American Express feels consumers' pain
Past-due loans spike at the financial services giant as even more affluent U.S. consumers start to show signs of economic distress.
NEW YORK (Fortune) -- The U.S. consumer is feeling pinched - and to listen to American Express, the pain is only going to get worse.
Shareholders agreed. The financial services giant's stock dropped 11% in after-hours trading.
American Express (AXP, Fortune 500) delivered some ugly news after the market closed Monday, posting a smaller-than-expected second-quarter profit and withdrawing its 2008 earnings guidance, saying the economic environment "has weakened significantly" since it offered up its financial projections back in January.
The deterioration was notable "particularly during the month of June," the company said. And American Express says that while loan write-offs spiked last month, it expects loan losses to rise even from those levels in the second half of 2008, as the consumer pullback feeds through to businesses and the rest of the economy.
"Over the past few months, we have seen clear signs the U.S. economy is weakening," chief executive Ken Chenault said, noting falling house prices and rising unemployment. As a result, he said, "Cardmember spending slowed sharply in the last half of the quarter," even among the company's best customers.
Chenault said on a postclose conference call Monday that he was "disappointed" in the numbers, which fell far short of Wall Street analysts' estimates. American Express abandoned its earlier forecast of 4%-6% earnings growth for the year, citing rising charge-offs on past-due loans. The company also said it would accelerate "re-engineering efforts" in the second half, meaning more jobs are likely on the way.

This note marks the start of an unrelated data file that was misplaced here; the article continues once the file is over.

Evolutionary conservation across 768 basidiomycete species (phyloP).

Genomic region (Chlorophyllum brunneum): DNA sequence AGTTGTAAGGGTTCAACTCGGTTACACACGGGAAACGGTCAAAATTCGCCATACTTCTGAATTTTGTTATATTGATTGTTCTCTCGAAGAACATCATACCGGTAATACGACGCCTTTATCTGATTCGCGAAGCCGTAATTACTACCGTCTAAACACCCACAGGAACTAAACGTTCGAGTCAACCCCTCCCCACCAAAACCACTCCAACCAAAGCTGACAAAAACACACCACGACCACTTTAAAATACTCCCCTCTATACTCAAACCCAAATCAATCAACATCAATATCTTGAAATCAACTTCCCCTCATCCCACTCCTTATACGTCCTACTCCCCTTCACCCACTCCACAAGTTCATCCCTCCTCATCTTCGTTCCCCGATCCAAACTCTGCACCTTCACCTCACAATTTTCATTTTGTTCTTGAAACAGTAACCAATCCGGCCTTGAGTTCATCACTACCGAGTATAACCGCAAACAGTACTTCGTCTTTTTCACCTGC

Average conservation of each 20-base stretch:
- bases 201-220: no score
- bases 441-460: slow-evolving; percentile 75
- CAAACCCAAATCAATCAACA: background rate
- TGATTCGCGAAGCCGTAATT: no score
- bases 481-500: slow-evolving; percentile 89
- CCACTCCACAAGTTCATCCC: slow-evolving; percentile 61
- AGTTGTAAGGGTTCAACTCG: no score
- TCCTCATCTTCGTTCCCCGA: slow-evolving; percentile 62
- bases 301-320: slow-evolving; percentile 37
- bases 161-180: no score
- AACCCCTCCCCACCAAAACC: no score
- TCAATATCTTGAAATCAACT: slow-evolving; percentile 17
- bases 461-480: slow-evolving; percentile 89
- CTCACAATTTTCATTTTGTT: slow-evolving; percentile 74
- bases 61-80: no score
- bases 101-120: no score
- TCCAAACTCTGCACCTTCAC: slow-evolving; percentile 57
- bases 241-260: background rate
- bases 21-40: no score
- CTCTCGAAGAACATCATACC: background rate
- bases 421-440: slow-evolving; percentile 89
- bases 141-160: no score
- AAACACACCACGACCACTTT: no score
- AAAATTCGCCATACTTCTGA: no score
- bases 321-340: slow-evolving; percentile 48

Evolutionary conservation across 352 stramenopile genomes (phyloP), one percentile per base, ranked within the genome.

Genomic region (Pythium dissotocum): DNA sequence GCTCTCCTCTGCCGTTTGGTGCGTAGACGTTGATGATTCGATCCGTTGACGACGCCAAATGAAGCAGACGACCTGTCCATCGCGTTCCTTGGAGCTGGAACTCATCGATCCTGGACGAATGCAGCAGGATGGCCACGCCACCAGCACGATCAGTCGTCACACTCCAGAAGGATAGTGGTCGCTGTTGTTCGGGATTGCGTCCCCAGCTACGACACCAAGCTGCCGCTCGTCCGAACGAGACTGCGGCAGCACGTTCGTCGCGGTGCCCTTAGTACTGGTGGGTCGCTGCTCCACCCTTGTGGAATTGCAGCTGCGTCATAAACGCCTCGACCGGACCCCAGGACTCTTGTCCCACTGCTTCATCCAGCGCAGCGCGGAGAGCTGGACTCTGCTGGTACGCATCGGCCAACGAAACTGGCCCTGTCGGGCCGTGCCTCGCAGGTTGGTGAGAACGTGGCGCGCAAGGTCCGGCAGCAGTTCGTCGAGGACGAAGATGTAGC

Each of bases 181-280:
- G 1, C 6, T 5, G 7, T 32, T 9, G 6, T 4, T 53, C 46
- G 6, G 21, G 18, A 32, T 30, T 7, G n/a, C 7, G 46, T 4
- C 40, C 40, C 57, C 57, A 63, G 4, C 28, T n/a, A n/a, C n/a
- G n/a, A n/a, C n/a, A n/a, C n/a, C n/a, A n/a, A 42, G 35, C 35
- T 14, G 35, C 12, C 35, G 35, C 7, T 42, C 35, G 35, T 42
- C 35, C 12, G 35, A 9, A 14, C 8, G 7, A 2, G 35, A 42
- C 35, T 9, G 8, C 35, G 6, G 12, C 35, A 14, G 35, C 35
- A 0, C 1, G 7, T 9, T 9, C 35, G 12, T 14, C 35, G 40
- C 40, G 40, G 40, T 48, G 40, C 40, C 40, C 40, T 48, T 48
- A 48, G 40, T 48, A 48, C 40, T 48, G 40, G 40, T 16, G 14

American Express made $653 million, or 56 cents per share, for the quarter, down from the year-ago $1.06 billion, or 88 cents per share. Analysts surveyed by Thomson Financial were looking for an 82-cent profit. American Express said the latest quarter reflected a $374 million addition to its credit loss reserves, as the effect of falling house prices and rising unemployment "was evident even among our longer term, superprime cardmembers."
The comments strike a much more pessimistic tone than those heard earlier from Bank of America (BAC, Fortune 500) chairman and CEO Ken Lewis, who said on a conference call earlier Monday that he views BofA's consumer exposure as "manageable."
Michael Taiano, an analyst at Sandler O'Neill in New York who has a "Hold" rating on American Express said the company is paying the price for its rapid loan growth in recent years. Now, with the effect of falling house prices and job loss rippling through the economy, American Express faces rising losses as more loans go sour - at a time when the company holds a substantial portfolio of younger loans that are by their nature more likely to go bad.
Indeed, the company's earnings presentation indicates that the biggest deterioration in credit performance came among customers who have had American Express cards for between two and four years. Accounts 30 days past due jumped 62% from a year ago among U.S. customers holding cards for 24 to 36 months and 58% for customers of 36 to 48 months, the company said.
Taiano cut his rating on the stock to "Hold" from "Buy" earlier this year, reasoning that an economic slowdown and falling house prices would combine to slow earnings growth at American Express.